render() {
  const { price, volume } = this.state;
  const totalPrice = price * volume;

  return (
      <Label value={price} className={price > 100 ? 'expensive' : 'cheap'} ... />
      <Label value={volume} className={volume > 1000 ? 'high' : 'low'} ... />
      <Label value={totalPrice} ... />

On the other hand, JQuery requires you to transition your UI state imperatively, e.g, selecting the label elements and update their text and CSS:

updatePrice(price) {
  $("#price-label").toggleClass('expansive', price > 100);
  $("#price-label").toggleClass('cheap', price < 100);

  // also remember to update UI depending on price 

updateVolume(volume) {
  $("#volume-label").toggleClass('high', volume > 1000);
  $("#volume-label").toggleClass('low', volume < 1000);
  // also remember to update UI depending on volume

updateTotalPrice() {
  const totalPrice = price * volume;

In the real world scenario, there will be many more UI elements to be updated, plus their attributes (e.g., CSS styles, and event listeners), etc. If you do this imperatively using JQuery, it will become complex and tedious; it is easy to forget to update some parts of the UI, or forget to remove old event handlers (cause memory leak or handler fires multiple times), etc. This is where bugs happen, i.e., UI state and the model state are out of sync.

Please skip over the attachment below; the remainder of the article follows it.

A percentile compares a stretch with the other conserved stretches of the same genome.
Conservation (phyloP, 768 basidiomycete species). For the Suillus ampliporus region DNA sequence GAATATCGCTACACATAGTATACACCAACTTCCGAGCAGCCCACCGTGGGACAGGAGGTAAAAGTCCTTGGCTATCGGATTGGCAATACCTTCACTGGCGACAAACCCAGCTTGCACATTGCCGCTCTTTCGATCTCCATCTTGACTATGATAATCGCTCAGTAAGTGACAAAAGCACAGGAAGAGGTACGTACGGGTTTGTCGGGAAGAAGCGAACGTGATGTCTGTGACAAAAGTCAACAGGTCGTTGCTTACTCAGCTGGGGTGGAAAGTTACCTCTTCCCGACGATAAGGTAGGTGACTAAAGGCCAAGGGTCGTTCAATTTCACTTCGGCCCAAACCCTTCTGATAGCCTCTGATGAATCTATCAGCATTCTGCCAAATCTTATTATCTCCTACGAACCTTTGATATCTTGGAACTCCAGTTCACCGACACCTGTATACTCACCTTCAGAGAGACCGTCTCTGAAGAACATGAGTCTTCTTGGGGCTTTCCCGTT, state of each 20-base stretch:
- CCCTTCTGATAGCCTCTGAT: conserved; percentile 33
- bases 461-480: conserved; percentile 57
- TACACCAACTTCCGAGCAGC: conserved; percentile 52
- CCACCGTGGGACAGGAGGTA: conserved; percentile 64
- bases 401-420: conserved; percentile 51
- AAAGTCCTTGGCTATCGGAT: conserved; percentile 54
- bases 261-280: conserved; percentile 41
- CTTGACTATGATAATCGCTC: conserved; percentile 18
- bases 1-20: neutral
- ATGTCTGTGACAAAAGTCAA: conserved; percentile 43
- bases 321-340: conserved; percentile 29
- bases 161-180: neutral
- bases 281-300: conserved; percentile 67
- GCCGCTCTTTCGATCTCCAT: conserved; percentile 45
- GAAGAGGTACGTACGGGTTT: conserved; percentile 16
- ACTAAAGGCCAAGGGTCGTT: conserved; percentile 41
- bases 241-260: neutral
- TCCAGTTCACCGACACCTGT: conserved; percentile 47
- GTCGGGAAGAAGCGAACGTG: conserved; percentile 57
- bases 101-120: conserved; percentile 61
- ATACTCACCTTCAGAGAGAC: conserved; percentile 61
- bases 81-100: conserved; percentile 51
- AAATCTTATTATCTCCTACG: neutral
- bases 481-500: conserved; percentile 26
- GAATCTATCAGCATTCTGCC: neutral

States out of sync will never happen to React's declarative approach, because we only need to update the model state, and React is responsible to keep the UI and model states in sync.

  • Under the hook, React will updates all changed DOM elements using imperative code.

You may also read my answer for What is the difference between declarative and imperative paradigm in programming?.

PS: from above jQuery example, you may think what if we put all the DOM manipulations in a updateAll() method, and call it every time when any of our model state changes, and the UI will never be out of sync. You are correct, and this is effectively what React does, the only difference is that jQuery updateAll() will cause many unnecessary DOM manipulations, but React will only update changed DOM elements using its Virtual DOM Diffing Algorithm.